Pattern of Criminal Gang Activity

    To establish the existence of a criminal street gang within

the meaning of section 186.22, the prosecution must prove
(1) the group is an ongoing association of three or more persons

sharing a common name, or a common identifying sign or symbol;

(2) one of the group‟s primary activities is the commission of

one or more statutorily enumerated criminal offenses; and

(3) the group‟s members must engage in, or have engaged in, a

pattern of criminal activity.     (§ 186.22, subd. (f).)             Defendant

contends evidence that the Nogales Gangster Crips engaged in a

pattern of criminal activity “was negated by the small number of

persons in the gang and the severe lack of evidence of other


    However, the prosecution provided evidence of two predicate

offenses by members of the Nogales Gangster Crips:              an

April 2005 shooting by two gang members.        These offenses were

among the statutorily enumerated offenses and occurred within

the statutory time period.     (§ 186.22, subd. (e)(6).)             In

addition, section 186.22, subdivision (f) requires only an

ongoing association of three or more persons, a requirement met

by the Nogales Gangster Crips.
                         ADMISSION OF STATEMENTS

    Defendant faults the trial court‟s admission of statements
made by Old Man and P-Loc.     Defendant argues the statements

constituted inadmissible hearsay.

    At trial, the prosecution elicited the following testimony

from Townsend, the cousin of defendant‟s girlfriend.              “Q:     . . .

Was there some kind of confrontation or argument between Old

Man, P-Loc and the defendant?     [¶]    A:   Yes.   [¶]    Q:       Tell us
about that?   [¶]   A:   They were arguing, I guess like a couple

of days before P-Loc had called.        [¶] . . . [¶]      Q:    You‟re

hearing them all argue about this, correct?                [¶]   A:    Yes.    [¶]

Q:   And you‟re hearing the defendant say things to P-Loc and Old

Man?    [¶]    A:    Correct.   [¶]     Q:    And they‟re saying things

back?    [¶]    A:    Yes.   [¶]   Q:    And that‟s where you‟re getting

this information from, correct?              [¶]   A:   Yes.   [¶]    [Q]:    Tell

us what you heard?”

       Defense counsel objected on grounds of hearsay.                The

prosecutor argued the statements were adoptive admissions.                     The

court overruled the objection, and Townsend answered:                   “Lamont

asked P-Loc who was his -- wait.              A couple of days before, Old

Man had slapped P-Loc up.          P-Loc had called and told Lamont what

happened.      And then when I was at the house that day on the

10th, Lamont has [sic] asked P-Loc who was his Big Homey, and P-

Loc responded that Old Man was, and that‟s when the argument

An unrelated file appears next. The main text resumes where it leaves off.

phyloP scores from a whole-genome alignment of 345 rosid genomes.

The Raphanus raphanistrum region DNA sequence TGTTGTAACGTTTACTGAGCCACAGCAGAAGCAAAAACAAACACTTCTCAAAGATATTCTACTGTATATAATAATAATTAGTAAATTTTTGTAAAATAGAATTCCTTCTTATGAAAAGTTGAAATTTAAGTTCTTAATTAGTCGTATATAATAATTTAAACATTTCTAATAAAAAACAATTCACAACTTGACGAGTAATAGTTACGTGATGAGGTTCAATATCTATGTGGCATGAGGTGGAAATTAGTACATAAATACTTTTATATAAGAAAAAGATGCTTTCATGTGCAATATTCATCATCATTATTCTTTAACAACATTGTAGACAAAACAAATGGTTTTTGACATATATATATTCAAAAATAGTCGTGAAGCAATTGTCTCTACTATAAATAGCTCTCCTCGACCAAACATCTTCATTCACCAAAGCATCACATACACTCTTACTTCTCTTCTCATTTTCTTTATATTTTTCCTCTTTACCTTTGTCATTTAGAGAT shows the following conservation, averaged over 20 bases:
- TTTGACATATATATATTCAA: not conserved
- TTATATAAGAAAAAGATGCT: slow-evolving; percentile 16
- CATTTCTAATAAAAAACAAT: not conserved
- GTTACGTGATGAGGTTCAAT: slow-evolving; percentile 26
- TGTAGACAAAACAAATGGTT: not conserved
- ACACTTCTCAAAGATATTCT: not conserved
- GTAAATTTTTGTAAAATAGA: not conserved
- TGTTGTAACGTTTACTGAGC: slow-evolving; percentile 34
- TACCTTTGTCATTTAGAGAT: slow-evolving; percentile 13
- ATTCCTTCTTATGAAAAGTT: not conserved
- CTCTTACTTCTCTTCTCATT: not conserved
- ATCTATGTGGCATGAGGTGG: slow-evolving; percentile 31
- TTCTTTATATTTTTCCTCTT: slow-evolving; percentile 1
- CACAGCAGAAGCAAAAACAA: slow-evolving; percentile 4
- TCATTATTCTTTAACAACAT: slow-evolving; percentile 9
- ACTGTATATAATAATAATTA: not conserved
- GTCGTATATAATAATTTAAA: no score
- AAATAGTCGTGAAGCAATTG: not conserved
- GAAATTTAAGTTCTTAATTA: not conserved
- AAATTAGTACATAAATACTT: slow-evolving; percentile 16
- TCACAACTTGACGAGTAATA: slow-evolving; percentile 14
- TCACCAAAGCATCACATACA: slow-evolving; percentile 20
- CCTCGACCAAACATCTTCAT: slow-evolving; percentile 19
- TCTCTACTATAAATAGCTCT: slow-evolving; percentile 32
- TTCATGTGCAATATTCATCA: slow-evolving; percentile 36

started.      [¶] . . . [¶]     . . . It was passing words back and

forth.    And Lamont was like, I‟m taking you guys home.”

       The trial court discussed the issue with counsel later

during the trial.        The court stated it was not convinced that
the adoptive admission exception to the hearsay rule applied,

and was considering instructing the jury that they could not

consider the testimony for the truth of the matter stated.                    The

prosecutor argued the statements were introduced for the jury to

consider defendant‟s state of mind, which was relevant to his


       The court then instructed the jury:              “During Ms. Townsend‟s
testimony, she talked about the conversation or the argument

that she heard that night, and there was an objection that some

of that testimony was hearsay.    So let me explain my ruling.      I

allowed that evidence to be presented.     [¶]   Hearsay is pretty

much what it sounds like.    We have a witness on the stand

testifying what she heard somebody else say.      Normally that

hearsay statement is not introduced to prove the truth of what

the other person said.    In this case, there was testimony that

there was in this discussion a reference that somebody had hit

somebody else. . . .     The testimony was not allowed in to prove

the fact that that actually occurred . . . .      Neither of those

people are here to testify.    But simply the fact that the

statement was made or it was Ms. Townsend‟s testimony that the

statement was made may be relevant, and that‟s for you to

determine.   It‟s for you to decide what significance, if any, to

put on that testimony.    If just the fact that the statement was

made may be relevant.    [¶] . . . [¶]   So I‟m going to allow

Ms. Townsend‟s testimony as to what she heard said in that

discussion or argument to come in.     Again, not to prove the

truth that Old Man hit or beat up P-Loc, but simply if it was
said, you can consider that.    If it was said, is the simple fact

that it was said important?    Did the people who heard the

statement have any reaction to the statement?      Did it mean

anything to them, even if the statement was not true?      [¶]    So

I‟m giving you a limiting instruction that testimony you are

allowed to consider, but not to prove the truth of what the

other people may have said.    Simply the fact that if it was
said, if you believe Ms. Townsend, . . . what significance do

you put on it?     So I‟m giving you a limiting instruction.

That‟s why I‟m allowing the testimony to come in on that point.”

    We review a trial court‟s decision on the admissibility of

evidence under the abuse of discretion standard.       We reverse

only if the court acted in an arbitrary, capricious, or patently

absurd manner that resulted in a miscarriage of justice.